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Thursday, October 20, 2016

X-amining Excalibur XX Crossing

"XX Crossing"
July 1992

In a Nutshell
Excalibur is forced to fight the original X-Men.

Writer: Scott Lobdell
Artists: Steve Lightle, Ron Lim, Dweayne Turner, Joe Madureira, Jae Lee, Malcolm Jones, Rick Leonardi
Inkers: Jimmy Palmiotti, Al Gordon, Joe Runstein, Shawn McManus, Jae Lee, Malcolm Jones, Al Williamson
Letterers: Michael Higgins/Janice Chiang
Colors: Moreshead/Thomas/Corvese/Tinsley
Editor: Terry Kavanaugh
Editor-in-Chief: Tom DeFalco

Auditioning to become Dr. Doom's personal assassin, Sidestep targets Excalibur, using his power to pit each member of the team and against a member of the original X-Men, plucked from the past and inserted into a different historical time period, with the X-Men having home field advantage in each era. One by one the members of Excalibur defeat the X-Men, Frustrated, Sidestep brings both teams to the present, before Doom, and the X-Men attack. But Professor X, using Nightcrawler's astral self as a temporal anchor, reads Sidestep's mind and learns all his power comes from his vest, a lost weapon of the Kree. With that knowledge, Nightcrawler teleports the vest away from Sidestep, at which point both Excalibur and the X-Men are returned to their places of origin. Dr. Doom proceeds to dispatch the now-powerless Sidestep, then calls forth the next applicant.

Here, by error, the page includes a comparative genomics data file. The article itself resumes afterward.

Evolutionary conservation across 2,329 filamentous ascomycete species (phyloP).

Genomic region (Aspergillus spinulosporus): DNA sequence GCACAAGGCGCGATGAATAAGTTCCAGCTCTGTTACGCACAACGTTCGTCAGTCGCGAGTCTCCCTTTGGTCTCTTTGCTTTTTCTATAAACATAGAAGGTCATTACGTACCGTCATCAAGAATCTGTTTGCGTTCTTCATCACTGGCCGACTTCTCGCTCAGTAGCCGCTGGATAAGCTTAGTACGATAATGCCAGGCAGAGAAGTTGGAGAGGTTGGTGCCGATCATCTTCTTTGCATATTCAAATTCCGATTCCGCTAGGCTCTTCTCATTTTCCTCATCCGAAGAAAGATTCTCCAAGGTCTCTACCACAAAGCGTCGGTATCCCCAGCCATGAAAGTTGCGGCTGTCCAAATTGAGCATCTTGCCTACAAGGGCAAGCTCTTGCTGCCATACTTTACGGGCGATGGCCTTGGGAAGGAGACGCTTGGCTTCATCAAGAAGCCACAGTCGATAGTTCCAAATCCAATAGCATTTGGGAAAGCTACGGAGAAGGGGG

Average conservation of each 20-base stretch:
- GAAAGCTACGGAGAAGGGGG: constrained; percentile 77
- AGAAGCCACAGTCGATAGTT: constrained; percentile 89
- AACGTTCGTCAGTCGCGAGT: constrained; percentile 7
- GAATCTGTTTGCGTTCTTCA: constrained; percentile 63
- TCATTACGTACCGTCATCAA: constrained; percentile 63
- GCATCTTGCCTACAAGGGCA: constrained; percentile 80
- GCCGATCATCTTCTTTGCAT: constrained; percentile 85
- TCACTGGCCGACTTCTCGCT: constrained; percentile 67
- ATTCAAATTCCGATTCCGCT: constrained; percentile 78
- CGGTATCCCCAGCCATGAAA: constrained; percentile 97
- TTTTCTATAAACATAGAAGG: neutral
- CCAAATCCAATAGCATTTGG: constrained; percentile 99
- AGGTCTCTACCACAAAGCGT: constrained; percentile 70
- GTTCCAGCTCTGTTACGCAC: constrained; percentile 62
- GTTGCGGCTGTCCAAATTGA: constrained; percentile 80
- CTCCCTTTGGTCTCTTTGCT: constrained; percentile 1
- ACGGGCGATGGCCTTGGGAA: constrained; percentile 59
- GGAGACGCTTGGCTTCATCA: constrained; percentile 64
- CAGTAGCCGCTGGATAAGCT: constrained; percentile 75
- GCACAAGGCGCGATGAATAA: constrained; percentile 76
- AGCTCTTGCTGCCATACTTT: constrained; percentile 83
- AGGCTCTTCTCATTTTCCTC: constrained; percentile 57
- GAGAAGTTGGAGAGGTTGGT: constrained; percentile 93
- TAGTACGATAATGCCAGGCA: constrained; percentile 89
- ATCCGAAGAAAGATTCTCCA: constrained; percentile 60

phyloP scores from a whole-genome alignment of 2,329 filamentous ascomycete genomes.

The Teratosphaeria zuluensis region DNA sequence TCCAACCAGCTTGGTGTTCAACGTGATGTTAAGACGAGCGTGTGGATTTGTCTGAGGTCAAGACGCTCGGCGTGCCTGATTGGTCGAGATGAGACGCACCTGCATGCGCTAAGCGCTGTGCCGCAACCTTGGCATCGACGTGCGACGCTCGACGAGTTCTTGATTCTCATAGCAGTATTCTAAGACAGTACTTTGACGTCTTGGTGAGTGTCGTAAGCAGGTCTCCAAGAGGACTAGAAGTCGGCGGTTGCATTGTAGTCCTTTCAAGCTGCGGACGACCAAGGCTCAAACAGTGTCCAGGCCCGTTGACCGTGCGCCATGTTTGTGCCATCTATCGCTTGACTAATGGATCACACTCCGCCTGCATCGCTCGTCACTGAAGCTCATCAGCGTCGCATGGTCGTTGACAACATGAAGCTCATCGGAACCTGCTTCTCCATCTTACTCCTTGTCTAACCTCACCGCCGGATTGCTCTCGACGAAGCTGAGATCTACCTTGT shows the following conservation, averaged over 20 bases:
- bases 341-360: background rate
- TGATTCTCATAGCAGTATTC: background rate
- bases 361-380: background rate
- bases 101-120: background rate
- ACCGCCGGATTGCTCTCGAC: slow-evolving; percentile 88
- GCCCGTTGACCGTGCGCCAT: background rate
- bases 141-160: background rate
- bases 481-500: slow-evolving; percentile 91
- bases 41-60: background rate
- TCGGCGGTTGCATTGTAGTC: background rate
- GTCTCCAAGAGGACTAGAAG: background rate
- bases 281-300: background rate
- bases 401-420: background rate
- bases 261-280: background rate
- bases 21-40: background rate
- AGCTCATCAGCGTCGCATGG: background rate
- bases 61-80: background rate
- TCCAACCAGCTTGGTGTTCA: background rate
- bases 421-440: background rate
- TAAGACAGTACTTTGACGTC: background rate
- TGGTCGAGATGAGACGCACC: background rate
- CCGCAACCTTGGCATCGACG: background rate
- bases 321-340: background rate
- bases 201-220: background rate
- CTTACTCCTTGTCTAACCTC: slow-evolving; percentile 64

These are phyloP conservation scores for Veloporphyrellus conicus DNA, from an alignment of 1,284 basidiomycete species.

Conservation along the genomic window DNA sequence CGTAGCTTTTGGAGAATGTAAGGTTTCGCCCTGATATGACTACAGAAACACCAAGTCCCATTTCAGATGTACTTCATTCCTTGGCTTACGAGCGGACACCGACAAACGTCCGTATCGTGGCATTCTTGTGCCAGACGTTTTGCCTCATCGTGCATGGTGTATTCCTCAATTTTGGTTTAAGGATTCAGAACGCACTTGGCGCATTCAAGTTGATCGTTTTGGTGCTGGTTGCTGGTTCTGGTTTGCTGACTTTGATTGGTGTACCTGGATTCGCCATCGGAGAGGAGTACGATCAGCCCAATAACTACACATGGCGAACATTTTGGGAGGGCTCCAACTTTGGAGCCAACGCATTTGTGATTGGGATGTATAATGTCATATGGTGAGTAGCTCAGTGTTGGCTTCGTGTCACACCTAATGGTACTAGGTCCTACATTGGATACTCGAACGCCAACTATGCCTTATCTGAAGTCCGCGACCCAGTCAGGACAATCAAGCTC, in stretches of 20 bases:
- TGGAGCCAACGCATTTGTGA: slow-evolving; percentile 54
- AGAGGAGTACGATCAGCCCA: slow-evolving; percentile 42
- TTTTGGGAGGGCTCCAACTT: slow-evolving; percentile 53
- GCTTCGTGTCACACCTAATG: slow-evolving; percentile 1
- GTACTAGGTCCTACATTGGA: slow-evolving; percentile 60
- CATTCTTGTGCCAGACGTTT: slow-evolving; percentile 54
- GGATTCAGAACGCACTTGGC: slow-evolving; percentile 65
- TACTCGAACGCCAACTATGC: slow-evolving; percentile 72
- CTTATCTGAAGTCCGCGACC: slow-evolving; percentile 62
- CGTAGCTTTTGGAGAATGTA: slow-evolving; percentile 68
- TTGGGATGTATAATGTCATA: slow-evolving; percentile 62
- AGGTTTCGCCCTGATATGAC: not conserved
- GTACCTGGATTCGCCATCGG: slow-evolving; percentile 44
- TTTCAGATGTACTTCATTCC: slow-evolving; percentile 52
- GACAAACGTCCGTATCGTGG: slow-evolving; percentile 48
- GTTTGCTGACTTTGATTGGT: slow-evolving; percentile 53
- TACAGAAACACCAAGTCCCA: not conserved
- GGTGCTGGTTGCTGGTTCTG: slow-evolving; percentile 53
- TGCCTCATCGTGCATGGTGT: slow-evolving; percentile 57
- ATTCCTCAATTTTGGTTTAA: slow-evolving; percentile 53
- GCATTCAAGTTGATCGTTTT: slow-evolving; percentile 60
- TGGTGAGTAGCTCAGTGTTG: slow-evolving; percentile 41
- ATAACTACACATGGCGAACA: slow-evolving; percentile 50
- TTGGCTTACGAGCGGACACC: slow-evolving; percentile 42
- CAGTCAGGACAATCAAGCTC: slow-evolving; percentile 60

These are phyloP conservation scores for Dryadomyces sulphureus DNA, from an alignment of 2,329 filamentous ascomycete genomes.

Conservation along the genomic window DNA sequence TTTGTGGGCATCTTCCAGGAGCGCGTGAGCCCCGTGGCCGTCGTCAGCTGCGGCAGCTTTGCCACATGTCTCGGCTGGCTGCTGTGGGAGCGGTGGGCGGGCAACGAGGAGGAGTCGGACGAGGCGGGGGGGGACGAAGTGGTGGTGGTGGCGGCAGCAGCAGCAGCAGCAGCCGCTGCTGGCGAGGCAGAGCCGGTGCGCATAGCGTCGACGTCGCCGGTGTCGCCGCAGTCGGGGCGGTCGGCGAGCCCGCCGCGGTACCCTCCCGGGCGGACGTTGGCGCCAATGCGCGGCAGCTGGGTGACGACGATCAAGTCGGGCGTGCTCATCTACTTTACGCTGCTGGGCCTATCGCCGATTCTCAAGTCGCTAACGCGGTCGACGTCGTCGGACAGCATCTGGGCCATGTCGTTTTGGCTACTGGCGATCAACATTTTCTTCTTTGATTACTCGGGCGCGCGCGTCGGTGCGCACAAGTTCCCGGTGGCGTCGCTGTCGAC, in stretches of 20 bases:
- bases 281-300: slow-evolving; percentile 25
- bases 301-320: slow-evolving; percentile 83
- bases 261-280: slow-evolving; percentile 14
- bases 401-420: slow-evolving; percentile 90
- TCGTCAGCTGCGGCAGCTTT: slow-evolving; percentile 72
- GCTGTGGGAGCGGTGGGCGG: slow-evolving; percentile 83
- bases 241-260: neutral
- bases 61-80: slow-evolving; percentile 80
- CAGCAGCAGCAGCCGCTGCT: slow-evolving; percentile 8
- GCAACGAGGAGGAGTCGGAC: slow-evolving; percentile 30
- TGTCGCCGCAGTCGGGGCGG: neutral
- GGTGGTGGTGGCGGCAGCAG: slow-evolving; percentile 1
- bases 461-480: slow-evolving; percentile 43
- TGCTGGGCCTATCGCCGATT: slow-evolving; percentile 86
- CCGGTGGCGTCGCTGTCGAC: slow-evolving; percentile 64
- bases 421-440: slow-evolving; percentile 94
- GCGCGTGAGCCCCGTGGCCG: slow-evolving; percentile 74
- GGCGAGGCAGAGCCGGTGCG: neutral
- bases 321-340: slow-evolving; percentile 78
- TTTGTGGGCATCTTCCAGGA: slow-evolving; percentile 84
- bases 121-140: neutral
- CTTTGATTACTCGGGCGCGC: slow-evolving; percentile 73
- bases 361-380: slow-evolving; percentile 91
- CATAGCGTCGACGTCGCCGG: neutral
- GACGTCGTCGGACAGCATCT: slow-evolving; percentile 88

Firsts and Other Notables
Drawing the chapter featuring Beast and Nightcrawler, this issue features the first work from future Uncanny X-Men artist Joe Maduerira in an X-book.

This is the first and (I assume) only appearance of Sidestep, a would-be assassin who harnessed a Kree weapon to give himself the power to shunt people through space and time. He is auditioning to become Dr. Doom's personal assassin, and citing Doom's encounter with Excalibur in issues #37-39, proposes to kill the team on his behalf.

Another extra length special issue, this is meant to represent Excalibur's 1992 annual. It's the final non-annual annual for the series, as the book will receive it's first official annual next year.

The Chronology Corner
This issue takes place between Excalibur #54 and #55.

A Work in Progress